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Student discussion groups debate whether the College should adopt mandatory study of U.S. minority cultures. Dean Dennis DeTurck helped lead the discussion, held in the Rodin Rooftop Lounge.

The new College of Arts and Sciences curriculum just premiered a few months ago, but some students are pushing for more changes.

Last night, about 50 students came to Rodin College House's Rooftop Lounge to discuss a proposed requirement that would mandate that College students study minority culture in the United States.

Faculty representatives from the Committee on Undergraduate Education, College Dean Dennis DeTurck and student representatives were on hand to help moderate the discussion.

The forum was sponsored by the College's Task Force on Cultural Diversity in the U.S.

The task force was created as a response to last December's student and faculty petition recommending that the College consider adding a U.S. Cultural Analysis Requirement to its curriculum.

At the time, the College had just voted to add a Cross-Cultural Analysis Requirement, which consists of courses on world cultures. The change was implemented for the Class of 2010.

Talk about requiring students to study American minority culture is not new, however; student advocates have been pushing USCAR for several years.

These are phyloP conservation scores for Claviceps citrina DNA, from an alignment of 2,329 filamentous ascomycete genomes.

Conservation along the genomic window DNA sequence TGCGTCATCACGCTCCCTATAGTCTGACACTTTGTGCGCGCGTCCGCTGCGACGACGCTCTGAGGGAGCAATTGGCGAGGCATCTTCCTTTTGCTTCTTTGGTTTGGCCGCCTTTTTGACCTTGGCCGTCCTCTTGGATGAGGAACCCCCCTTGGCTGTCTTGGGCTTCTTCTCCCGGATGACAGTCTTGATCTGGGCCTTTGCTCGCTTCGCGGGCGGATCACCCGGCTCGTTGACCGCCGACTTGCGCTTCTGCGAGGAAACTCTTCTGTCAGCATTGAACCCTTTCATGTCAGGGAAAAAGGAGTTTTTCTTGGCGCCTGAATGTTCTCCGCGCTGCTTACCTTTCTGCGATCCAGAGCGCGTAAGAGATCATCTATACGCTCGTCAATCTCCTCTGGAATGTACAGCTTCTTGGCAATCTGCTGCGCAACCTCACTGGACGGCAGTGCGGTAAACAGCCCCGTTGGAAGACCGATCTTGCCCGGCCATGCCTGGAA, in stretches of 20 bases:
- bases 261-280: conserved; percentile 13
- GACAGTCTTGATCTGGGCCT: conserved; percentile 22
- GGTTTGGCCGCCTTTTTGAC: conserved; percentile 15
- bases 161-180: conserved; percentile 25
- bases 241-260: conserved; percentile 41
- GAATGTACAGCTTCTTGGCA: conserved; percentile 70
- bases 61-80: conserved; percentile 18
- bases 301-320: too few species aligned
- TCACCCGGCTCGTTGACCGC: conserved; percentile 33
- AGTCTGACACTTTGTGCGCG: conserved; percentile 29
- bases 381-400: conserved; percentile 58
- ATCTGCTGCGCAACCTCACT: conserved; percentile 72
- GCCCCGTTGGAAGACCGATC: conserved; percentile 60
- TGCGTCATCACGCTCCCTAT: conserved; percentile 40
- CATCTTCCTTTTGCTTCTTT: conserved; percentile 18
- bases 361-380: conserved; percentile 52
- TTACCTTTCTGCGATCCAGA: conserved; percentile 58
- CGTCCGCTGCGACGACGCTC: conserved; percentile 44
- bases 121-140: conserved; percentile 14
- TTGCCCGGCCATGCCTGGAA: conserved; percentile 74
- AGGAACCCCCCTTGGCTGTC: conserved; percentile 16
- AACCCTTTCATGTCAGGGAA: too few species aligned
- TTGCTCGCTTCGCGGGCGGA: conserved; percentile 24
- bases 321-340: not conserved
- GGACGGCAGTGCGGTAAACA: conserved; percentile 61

College senior and student representative to the task force Shakirah Simley stressed the importance of a requirement that would specifically address U.S. diversity.

"If you talk about the global, you have to talk about the local," said Simley, who is chairwoman of the United Minorities Council.

She emphasized, however, that the requirement would not be an attempt to "indoctrinate" political correctness.

The SAS faculty is still in the beginning stages of discussing the USCAR, according to DeTurck. If approved at a faculty vote this spring, the changes wouldn't take effect until the Class of 2012 arrives on campus, he said.

"It's academic time. It's only slightly faster than geological time."

However, both professors and students are conscious of the already complicated array of requirements College students must fulfill. For this reason, DeTurck said faculty envision the USCAR as an "overlay requirement." This means that students would be able to fulfill it with courses that also fulfill other requirements.

Student participants in the forum raised a variety of concerns, from the reasons for the potential requirement to the forms it might take if approved.

While diversity seemed important to students across the board, not everyone saw eye-to-eye on the need for another requirement.

"I agree with the goal - I just don't agree with the means," College sophomore Dan Rubin said. "You do most of your learning outside of the classroom. . Putting this into the curriculum isn't productive."

Some students suggested academically based community-service courses to fulfill the possible USCAR requirement, while others were in favor of historically based lectures. Some also questioned how willing students would be to explore cultures outside their own backgrounds.

For DeTurck, the range of ideas showed that "this can't possibly be a one-size-fits-all kind of thing."

DeTurck said he remains committed to considering the USCAR requirement and using students' suggestions from the forum. More than anything else, he said, an undergraduate curriculum reflects a university's priorities.

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